Hampton Real Escape
One of the living room’s seating areas includes Vicente Wolf’s own Ratchet sofa, an antique Chinese drop-leaf table and Bertoia’s Diamond lounge chair (1950); accents include an inlaid-mother-of-pearl mirror from Syria and a Mapplethorpe photo, on the mantel beside an antique wheel from the Philippines.
Three horizontal bands of mirror (to the right of a console displaying a Belgian architectural model of a steeple) make the living room seem like a porch.
Arne Jacobsen Swan chairs tie the den visually to the owner’s adjacent study, his relaxed and relaxing inner sanctum
The house is new but invokes the old
In the den, with walls covered in a Donghia grass cloth, decorative Asian fragments play against Yankee architecture
The dining room includes a leather-draped round table and two very different styles of dining chair
On a tile floor stained the color of dark wood, designer Vicente Wolf placed an island with a marble top and legs reminiscent of chess pieces. A professional-grade espresso machine nestles in the center of the otherwise-transparent room divider.
Other than the massive Spanish trestle table (made from old wood), everything in the kitchen’s dining area, including glassware purchased at Barneys, is white.
The master bedroom features a custom bed and a Burmese plantation chair. Wolf specified Roman shades as window treatments throughout the house.
A guest room with a refreshing splash of color and a Verner Panton chair
The white-on-white master bathroom
The stair landing, with an 18th-century Portuguese table, a Wolf-designed ottoman and a Parentesi lamp by Achille Castiglioni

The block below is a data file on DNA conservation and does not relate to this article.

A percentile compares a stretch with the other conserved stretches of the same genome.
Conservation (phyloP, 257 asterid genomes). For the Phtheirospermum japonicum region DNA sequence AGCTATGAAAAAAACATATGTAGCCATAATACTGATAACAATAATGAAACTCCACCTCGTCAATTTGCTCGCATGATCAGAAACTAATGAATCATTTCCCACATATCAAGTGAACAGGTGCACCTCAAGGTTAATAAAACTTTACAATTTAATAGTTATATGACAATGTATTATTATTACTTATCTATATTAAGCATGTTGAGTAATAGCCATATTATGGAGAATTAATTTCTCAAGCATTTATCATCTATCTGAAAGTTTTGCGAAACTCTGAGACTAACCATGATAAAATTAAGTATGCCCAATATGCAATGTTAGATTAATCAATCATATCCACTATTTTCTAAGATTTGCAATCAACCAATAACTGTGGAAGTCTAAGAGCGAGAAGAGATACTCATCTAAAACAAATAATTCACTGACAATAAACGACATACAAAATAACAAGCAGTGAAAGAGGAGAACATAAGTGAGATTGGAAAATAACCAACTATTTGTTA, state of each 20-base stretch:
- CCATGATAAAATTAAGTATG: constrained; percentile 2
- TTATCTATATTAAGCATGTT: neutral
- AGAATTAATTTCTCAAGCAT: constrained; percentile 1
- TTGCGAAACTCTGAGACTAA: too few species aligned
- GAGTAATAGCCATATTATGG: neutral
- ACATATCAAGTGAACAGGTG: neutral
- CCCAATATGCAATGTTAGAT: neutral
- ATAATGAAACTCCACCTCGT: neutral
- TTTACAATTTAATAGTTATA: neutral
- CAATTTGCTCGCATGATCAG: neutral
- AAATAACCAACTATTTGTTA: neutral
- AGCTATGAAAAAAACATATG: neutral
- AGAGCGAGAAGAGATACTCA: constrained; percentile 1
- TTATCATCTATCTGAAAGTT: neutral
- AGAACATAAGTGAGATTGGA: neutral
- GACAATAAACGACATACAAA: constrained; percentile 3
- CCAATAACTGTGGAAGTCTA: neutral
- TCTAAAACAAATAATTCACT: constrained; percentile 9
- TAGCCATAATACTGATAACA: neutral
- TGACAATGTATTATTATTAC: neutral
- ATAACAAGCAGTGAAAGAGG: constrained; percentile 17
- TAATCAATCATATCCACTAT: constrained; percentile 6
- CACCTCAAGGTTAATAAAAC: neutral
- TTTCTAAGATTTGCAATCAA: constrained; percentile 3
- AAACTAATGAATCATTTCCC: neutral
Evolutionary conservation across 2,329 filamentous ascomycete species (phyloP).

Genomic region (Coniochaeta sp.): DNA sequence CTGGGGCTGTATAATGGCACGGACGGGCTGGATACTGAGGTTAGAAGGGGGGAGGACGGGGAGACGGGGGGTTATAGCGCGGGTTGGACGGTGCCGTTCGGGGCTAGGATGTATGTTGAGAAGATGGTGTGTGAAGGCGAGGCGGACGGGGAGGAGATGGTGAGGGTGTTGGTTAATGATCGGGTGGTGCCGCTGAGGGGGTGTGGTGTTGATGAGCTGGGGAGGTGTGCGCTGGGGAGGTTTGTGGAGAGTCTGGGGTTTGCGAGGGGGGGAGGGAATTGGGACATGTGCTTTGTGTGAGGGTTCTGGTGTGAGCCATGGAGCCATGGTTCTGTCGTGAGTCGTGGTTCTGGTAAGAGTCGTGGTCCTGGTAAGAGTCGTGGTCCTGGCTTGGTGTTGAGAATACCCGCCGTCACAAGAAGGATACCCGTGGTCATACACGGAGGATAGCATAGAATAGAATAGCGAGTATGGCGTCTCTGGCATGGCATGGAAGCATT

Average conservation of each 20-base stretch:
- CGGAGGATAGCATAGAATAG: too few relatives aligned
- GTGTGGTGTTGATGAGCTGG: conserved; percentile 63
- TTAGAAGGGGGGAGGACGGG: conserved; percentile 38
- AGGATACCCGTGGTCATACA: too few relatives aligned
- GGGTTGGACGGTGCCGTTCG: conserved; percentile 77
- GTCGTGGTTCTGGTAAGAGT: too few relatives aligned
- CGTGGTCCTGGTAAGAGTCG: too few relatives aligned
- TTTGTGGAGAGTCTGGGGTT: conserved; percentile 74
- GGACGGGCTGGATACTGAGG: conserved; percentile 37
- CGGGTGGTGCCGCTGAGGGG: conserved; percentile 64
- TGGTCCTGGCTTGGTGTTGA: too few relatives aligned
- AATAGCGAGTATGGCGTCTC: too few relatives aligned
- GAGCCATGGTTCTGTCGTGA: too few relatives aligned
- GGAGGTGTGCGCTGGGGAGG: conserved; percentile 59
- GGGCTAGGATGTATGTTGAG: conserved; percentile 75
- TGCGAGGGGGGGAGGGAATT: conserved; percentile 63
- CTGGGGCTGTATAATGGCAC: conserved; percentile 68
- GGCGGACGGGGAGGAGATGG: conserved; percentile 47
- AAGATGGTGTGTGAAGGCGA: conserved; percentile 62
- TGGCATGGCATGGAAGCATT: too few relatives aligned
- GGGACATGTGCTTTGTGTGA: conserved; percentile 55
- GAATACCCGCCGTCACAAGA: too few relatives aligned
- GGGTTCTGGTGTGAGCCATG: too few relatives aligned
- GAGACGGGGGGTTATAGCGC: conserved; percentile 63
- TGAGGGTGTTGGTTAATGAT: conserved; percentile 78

In the foyer, Wolf had the builders leave a spot for a sisal rug; sunk into the wooden floor, it looks like an area rug, but it’s flush with the floorboards. To erase the impression created by the house’s traditional exterior, Wolf furnished the foyer with pairs of sleek consoles and steel mirrors of his design. “We made sure what you saw when you walked in was unexpected,” the designer explains.
Wolf updated a classic—the fabric-covered dining table—by draping this round one in leather. For visual interest, Wolf chose subtly contrasting shades of leather from Spinneybeck.
A photo by Louise Dahl-Wolfe rests on a windowsill in the allwhite master bathroom. Wolf modeled the bathroom paneling on that of an English library but covered it in bright white paint (Benjamin Moore’s Super White).
Exploring contrasts of thick and thin, Wolf chose muscular wooden legs to support an inch-thick marble island top and Italian barstools that are barely three-dimensional.
In the corner of the living room, Wolf installed mirrors in wide horizontal stripes, a signature design gesture. The spaces between them have a role, too. As Wolf explains, the disconnected mirrors “bring a sense of movement to the space, because as you’re walking by you’re seeing different things.”
Wolf “mitered” the corners of the dining room with mirrors angled 45 degrees. Attached to the mirrors are sconces from VW Home to cast a gentle light that, along with the mirrors and the table drape, helps to soften the room’s hard edges.